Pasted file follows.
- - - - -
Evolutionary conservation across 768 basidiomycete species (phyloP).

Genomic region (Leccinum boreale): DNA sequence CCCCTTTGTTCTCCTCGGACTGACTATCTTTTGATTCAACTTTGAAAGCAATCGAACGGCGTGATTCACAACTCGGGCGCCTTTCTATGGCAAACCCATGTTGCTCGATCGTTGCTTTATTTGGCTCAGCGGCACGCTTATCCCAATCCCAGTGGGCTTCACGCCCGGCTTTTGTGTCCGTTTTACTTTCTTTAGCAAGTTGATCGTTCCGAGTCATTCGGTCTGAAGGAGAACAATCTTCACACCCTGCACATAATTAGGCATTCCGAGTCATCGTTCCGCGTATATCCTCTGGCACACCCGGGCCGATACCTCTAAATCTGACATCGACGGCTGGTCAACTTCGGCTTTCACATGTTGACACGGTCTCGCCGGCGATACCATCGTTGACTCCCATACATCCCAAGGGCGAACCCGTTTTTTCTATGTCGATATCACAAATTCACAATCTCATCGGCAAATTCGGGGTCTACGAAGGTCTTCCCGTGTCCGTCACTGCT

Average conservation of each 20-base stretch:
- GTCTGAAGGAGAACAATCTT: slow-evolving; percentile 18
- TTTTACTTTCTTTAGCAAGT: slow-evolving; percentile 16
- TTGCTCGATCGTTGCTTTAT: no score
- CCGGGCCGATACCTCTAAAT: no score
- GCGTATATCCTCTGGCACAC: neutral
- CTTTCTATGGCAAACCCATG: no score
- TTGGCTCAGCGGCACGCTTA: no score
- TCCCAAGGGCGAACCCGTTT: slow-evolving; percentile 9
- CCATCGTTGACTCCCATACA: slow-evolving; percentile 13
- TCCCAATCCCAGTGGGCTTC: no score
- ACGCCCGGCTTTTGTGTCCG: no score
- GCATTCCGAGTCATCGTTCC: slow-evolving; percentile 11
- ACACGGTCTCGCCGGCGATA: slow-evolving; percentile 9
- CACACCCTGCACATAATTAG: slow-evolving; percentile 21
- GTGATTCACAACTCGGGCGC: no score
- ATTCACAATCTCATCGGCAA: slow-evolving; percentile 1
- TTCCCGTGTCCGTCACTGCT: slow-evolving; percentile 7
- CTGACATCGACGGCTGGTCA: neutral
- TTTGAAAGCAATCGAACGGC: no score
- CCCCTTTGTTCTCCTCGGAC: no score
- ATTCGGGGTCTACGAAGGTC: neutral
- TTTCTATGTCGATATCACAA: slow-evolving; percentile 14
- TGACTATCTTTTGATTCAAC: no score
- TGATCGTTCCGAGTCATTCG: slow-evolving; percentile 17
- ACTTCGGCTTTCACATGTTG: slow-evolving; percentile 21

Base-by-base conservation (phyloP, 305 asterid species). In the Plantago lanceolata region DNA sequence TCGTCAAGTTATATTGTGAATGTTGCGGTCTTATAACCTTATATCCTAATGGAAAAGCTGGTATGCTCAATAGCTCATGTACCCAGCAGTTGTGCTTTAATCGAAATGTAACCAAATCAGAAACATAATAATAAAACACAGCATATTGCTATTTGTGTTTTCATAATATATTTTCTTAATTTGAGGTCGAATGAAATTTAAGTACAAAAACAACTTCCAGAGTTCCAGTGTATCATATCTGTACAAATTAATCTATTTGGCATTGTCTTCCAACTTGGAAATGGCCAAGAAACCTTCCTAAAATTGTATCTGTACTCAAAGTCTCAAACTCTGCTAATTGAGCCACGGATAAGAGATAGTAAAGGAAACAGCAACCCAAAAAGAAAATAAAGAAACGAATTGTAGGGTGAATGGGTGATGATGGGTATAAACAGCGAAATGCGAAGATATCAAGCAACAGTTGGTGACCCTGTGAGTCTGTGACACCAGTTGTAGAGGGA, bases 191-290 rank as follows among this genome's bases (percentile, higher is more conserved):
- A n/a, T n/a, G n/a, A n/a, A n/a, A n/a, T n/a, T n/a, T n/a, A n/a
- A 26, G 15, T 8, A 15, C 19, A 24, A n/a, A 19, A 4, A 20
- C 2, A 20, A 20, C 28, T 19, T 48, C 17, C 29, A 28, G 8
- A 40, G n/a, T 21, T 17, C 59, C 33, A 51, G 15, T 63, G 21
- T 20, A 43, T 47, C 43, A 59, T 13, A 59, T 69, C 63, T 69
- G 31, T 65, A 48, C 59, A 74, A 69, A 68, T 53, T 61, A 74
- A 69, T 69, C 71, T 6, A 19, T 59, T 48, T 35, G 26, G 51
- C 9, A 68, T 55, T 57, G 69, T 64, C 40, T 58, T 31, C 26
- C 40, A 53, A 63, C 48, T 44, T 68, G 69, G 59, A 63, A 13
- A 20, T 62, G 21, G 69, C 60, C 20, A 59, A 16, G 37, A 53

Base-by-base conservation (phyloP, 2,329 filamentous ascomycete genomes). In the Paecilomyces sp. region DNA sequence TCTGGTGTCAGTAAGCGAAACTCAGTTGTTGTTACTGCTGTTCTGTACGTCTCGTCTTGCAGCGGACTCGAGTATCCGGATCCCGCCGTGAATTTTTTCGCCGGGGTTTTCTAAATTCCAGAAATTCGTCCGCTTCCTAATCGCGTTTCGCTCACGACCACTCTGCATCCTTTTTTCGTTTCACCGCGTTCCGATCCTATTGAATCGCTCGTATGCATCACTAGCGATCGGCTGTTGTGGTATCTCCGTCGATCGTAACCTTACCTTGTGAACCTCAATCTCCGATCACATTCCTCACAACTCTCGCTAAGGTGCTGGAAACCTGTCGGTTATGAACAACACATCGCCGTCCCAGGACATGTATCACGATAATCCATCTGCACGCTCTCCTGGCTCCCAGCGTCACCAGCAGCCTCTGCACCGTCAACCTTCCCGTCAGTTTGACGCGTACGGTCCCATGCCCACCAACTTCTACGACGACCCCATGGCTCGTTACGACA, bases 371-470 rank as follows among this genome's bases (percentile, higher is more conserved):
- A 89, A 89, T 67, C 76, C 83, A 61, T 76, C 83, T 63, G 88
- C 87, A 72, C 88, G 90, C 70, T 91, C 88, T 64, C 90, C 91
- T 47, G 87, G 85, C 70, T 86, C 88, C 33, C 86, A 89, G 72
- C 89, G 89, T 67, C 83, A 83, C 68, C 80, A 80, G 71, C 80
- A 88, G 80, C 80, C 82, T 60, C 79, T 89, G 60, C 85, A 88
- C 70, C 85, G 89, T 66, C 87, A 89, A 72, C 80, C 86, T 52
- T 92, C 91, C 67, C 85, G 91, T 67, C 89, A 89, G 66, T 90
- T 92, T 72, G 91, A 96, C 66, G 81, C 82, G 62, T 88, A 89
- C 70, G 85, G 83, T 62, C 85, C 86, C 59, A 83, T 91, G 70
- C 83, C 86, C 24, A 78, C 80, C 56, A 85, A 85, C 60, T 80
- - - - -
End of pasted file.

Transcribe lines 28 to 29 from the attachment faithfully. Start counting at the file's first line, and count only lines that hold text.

- ACTTCGGCTTTCACATGTTG: slow-evolving; percentile 21

Base-by-base conservation (phyloP, 305 asterid species). In the Plantago lanceolata region DNA sequence TCGTCAAGTTATATTGTGAATGTTGCGGTCTTATAACCTTATATCCTAATGGAAAAGCTGGTATGCTCAATAGCTCATGTACCCAGCAGTTGTGCTTTAATCGAAATGTAACCAAATCAGAAACATAATAATAAAACACAGCATATTGCTATTTGTGTTTTCATAATATATTTTCTTAATTTGAGGTCGAATGAAATTTAAGTACAAAAACAACTTCCAGAGTTCCAGTGTATCATATCTGTACAAATTAATCTATTTGGCATTGTCTTCCAACTTGGAAATGGCCAAGAAACCTTCCTAAAATTGTATCTGTACTCAAAGTCTCAAACTCTGCTAATTGAGCCACGGATAAGAGATAGTAAAGGAAACAGCAACCCAAAAAGAAAATAAAGAAACGAATTGTAGGGTGAATGGGTGATGATGGGTATAAACAGCGAAATGCGAAGATATCAAGCAACAGTTGGTGACCCTGTGAGTCTGTGACACCAGTTGTAGAGGGA, bases 191-290 rank as follows among this genome's bases (percentile, higher is more conserved):